The Chief Justice of Nigeria (CJN), Ibrahim Muhammad, has said that one of the reasons for the delay in the discharge of justice in high-profile cases in the country is because the federal government files more charges than it can prove or provide witnesses for in court.
The CJN said this in a statement issued by his media aide, Isah Ahuraka. The statement was in reaction to the claim by Abubakar Malami, attorney-general of the federation, that the judiciary is to blame for delays in prosecuting high-profile cases.
Malami was a guest on Channels TV on Monday, February 7, where he said the federal government has employed measures to ensure speedy dispensation of cases, and that once a matter is brought before the court, it becomes a judiciary affair.
“As far as the present administration is concerned, delay of cases does not arise. If you are looking at it from the perspective of the legislative framework, we are enforcing provisions of the Administration of Criminal Justice Act (ACJA), as in day-in-day-out prosecution of cases.
You cannot, by any stretch of imagination, place blame associated with the conclusion and determination of the case on the doorsteps of the executive. It is exclusively a judicial affair.
We have taken steps to provide the legislative framework. We have taken steps in due diligence of prosecution of cases, which as a result of multiple convictions within a span of a year, is a clear pointer that we have indeed promised and delivered.”he said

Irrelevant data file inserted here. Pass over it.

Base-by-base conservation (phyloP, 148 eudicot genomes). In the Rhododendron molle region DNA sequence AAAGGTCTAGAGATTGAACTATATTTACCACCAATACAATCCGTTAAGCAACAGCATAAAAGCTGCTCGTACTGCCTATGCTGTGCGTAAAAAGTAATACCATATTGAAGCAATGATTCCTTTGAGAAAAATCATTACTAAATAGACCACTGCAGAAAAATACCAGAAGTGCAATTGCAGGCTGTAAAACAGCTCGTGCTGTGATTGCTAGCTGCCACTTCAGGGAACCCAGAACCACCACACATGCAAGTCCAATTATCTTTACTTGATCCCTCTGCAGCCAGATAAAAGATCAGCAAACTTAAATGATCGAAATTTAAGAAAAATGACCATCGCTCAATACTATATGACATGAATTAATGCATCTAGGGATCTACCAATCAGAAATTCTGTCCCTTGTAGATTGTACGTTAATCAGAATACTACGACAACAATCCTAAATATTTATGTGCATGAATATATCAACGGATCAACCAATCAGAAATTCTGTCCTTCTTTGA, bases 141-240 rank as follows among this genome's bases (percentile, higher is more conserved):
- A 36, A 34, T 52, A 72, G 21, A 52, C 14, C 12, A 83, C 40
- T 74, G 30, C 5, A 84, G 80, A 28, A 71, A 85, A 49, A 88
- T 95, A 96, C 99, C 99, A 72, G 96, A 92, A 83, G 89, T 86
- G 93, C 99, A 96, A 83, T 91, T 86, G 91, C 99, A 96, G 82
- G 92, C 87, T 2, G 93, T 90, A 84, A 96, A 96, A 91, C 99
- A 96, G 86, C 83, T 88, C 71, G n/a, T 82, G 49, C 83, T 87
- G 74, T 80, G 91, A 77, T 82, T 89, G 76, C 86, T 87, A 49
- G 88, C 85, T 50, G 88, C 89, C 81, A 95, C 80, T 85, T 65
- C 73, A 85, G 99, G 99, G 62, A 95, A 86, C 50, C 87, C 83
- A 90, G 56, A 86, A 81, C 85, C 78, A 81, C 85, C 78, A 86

In a swift reaction, the CJN in the state faulted Malami’s position, describing it as “one-sided”.
“The judiciary by its constitutional position does not have criminal investigation unit or ‘fraud detective squad’ to detect and investigate criminal involvement of any person, neither does it have a garrison command to fight its cause or enforce its orders and decisions.
More often than not, the federal government’s prosecution sector files more charges than it can prove or provide witnesses to prove, ostensibly at times for the prosecution to even fail.”
He said the ACJA referred to by the minister “is infected with sores in some parts, making speeding adjudications improbable in some instances, in addition to high volume of cases, limited number of judges, poor infrastructure or archaic equipment”.
Muhammad added that Malami’s allegation that the judiciary has not been transparent in its budget spending is untrue.
“Although judiciary has refrained from joining issues all this while but to state the facts, in line with the budget call circular and ceiling the federal government sent to the judiciary before the commencement of the fiscal year, the judiciary prepares its budget estimates for capital, overhead cost and personnel cost according to the ceiling, needs and priority,” he said.
The judiciary defends its budget before the senate and the house of representatives committees on judiciary at the national assembly, besides the initial vetting by the executive.
The judiciary has an internal mechanism for budget control and implementation. Each court and judicial body has a budget unit, the account department, internal audit, due process unit, as well as departmental tenders board. There is also a due process committee at the NJC and the judicial tenders board that award contracts on expenditure above the approval limit of the accounting officers of the courts and judicial bodies.
These layers of control were established by the judiciary to ensure transparency, accountability and effective budget implementation. The type of transparency that the federal government has stressed.”the CJN said